Roundhill, another small ski resort, but in contrast to Dobson it is easy to reach, offers good slopes and with 783m the highest verticals in Australasia and above all: the first Rope Tow of my life! That my first Rope Tow is the steepest and longest in the world is a coincidence. The Heritage Express Rope Tow (built in 2010) leads over 1440 meters length and 40 masts (this for the WCS-apparatschiks) with a gradient between 26° and 32° up to 2133m. So it is with great anticipation and increasing palpitations that I rent a climbing harness including the legendary Nutcracker. Originally we imagined something else under the Nutcracker, but it is a harmless holding device, which is thrown around the rope and clamped together with the hands, while you can be pulled up in the climbing harness. So much for the theory. In practice, it looks like this: Respect and slight hesitation before entering the lift, after the liftboy explained the whole thing to me again ("First timer? It's fucking scary, but you will make it. Keep the fingers away from the rope or they will be cut off."), slight confidence as the nutcracker closes around the rope and pulls me forward, turning to panic as the first pole comes at me and the rope rushes over the pulleys just inches from my hand. My subconscious decides to avoid this danger in the future and so I pull the rope off the pulley at almost every pole. Someone calls behind me. I am not sure if this is meant for me and so I ignore them and concentrate fully on survival. The Nutcracker seems to come loose, I increase the pressure. With both hands. At each pole I continue to rip the rope from the pulley, I can hardly believe it, but I'm destroying that damn lift right now! Well, it's destroying me too, the effort is increasing, I don't think I'm going to make it to the top, I'm convinced I'm not going to. Actually, I am happy on the boards, but skiing is hell like this. After endless minutes I arrive at the top. Ironing is on the steep slope, so release the nutcracker, slide backwards and turn off in time. I am at the end and see that there is a Snöber lying exhausted in the snow. He is also a ridge timer, but at least Kiwi from the North Island and therefore close to the topic. And already the next one comes up. It turns out that it was him who called after me. In English he wants to explain to me that this way I damage the rope, and in Swiss German we continue talking after we found out that this also works. Wolfi, the ski school director in Tepako (and in winter in Brand/Austria) explains to me how it works with the Nutcracker, and also that it is tedious to lift the rope back onto the pulleys (which he seems to have done easily). And although he had to restore the lift behind me, he encourages me to try again. But my decision is made: this was my only Rope Tow experience. I enjoy the descent down the steep deep snow slope - the route is significantly called "Autobahn" - in the second half in beautiful firn. At the bottom I apologize to the lift boy for destroying his lift ("No worries mate, it's fucking scary I know") and then relieved return the harness and the Nutcracker.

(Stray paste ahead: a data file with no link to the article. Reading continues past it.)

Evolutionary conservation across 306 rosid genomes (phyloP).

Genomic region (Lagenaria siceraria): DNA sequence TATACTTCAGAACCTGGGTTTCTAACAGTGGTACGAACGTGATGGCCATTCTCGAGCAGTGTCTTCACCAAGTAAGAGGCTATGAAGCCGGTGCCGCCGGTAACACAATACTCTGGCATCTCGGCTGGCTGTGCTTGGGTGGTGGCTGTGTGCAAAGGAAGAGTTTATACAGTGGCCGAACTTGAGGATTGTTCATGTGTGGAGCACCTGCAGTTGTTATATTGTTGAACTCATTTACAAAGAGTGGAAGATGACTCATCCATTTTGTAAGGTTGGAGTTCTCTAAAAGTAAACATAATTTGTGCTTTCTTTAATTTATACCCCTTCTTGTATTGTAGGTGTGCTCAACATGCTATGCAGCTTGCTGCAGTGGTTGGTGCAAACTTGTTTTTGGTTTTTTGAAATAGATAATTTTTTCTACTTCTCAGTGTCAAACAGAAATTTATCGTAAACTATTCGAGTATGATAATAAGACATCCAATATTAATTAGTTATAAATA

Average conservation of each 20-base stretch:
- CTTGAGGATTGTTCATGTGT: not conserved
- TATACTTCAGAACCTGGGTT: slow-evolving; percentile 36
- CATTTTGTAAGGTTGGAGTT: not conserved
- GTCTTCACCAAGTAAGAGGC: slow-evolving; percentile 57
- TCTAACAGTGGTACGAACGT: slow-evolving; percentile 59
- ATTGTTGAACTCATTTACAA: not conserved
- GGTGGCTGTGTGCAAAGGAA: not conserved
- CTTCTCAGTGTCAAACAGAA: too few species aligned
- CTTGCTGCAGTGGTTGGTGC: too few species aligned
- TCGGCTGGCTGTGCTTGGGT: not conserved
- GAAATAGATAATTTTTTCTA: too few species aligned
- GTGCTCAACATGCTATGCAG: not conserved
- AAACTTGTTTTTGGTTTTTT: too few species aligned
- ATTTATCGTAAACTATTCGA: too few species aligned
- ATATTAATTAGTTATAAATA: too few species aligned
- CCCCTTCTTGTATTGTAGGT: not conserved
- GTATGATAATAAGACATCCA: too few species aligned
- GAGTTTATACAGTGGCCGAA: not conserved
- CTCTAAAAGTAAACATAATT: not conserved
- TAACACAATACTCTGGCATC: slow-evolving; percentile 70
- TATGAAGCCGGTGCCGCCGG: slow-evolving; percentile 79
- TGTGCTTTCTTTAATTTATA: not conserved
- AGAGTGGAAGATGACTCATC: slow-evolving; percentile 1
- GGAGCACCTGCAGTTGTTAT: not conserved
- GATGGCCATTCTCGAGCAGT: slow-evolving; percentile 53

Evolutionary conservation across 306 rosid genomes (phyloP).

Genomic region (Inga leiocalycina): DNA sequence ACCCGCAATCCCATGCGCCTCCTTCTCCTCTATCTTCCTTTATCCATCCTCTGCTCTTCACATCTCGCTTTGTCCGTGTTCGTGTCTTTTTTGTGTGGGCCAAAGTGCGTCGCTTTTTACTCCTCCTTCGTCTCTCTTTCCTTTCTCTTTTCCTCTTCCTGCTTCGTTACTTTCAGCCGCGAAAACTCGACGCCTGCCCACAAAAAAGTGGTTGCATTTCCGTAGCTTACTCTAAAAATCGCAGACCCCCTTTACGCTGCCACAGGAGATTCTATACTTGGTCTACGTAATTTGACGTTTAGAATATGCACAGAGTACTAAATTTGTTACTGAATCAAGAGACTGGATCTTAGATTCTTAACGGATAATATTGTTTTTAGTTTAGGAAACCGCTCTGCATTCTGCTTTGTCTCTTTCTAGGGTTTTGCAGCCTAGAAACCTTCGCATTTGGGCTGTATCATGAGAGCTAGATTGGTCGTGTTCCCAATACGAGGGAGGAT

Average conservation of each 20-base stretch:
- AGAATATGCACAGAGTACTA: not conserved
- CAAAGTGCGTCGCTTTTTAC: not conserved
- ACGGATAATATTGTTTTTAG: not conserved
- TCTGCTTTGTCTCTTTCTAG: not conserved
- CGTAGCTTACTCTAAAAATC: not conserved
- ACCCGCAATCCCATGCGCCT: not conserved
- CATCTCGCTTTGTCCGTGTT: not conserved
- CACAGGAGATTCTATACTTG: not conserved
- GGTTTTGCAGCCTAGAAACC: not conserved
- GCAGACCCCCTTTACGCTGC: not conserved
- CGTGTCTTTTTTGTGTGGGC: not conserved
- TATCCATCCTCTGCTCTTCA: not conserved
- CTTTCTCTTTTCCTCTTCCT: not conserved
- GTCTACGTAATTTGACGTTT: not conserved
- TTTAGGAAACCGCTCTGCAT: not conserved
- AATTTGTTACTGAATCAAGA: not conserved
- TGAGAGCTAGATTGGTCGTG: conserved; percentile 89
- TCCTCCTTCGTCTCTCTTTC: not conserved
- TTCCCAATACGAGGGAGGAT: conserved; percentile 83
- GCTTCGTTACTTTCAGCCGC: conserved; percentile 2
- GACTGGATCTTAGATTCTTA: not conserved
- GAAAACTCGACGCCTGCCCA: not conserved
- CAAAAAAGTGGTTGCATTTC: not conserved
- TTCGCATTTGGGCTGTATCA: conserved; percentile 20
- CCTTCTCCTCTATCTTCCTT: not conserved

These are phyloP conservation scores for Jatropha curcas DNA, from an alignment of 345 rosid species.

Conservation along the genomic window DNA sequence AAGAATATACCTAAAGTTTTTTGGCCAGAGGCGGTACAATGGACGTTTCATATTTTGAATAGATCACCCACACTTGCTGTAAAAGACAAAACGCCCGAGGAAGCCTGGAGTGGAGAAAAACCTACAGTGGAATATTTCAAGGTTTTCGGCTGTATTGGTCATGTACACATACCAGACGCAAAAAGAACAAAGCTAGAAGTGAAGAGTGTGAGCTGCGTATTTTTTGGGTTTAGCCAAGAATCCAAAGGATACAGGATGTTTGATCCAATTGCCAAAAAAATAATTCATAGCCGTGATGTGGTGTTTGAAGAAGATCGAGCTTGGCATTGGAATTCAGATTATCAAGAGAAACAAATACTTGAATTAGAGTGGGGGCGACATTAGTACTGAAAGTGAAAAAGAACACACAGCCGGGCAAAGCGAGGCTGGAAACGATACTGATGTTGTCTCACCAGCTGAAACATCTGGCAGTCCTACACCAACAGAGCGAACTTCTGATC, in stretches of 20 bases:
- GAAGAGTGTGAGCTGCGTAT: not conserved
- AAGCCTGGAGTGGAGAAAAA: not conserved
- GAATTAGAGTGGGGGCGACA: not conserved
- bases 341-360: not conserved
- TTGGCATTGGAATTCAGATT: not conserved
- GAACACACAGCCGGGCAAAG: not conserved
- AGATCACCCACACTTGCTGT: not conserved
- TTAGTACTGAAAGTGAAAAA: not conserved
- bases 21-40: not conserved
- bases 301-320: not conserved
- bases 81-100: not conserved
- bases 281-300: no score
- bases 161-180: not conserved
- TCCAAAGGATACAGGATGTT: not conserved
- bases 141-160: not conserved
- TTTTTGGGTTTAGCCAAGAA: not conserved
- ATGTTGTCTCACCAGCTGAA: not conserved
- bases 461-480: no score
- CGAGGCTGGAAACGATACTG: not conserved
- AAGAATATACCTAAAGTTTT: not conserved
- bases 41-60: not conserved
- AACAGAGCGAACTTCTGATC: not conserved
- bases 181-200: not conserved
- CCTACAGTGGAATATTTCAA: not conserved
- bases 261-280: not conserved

Lifts 3 – 27/08/2015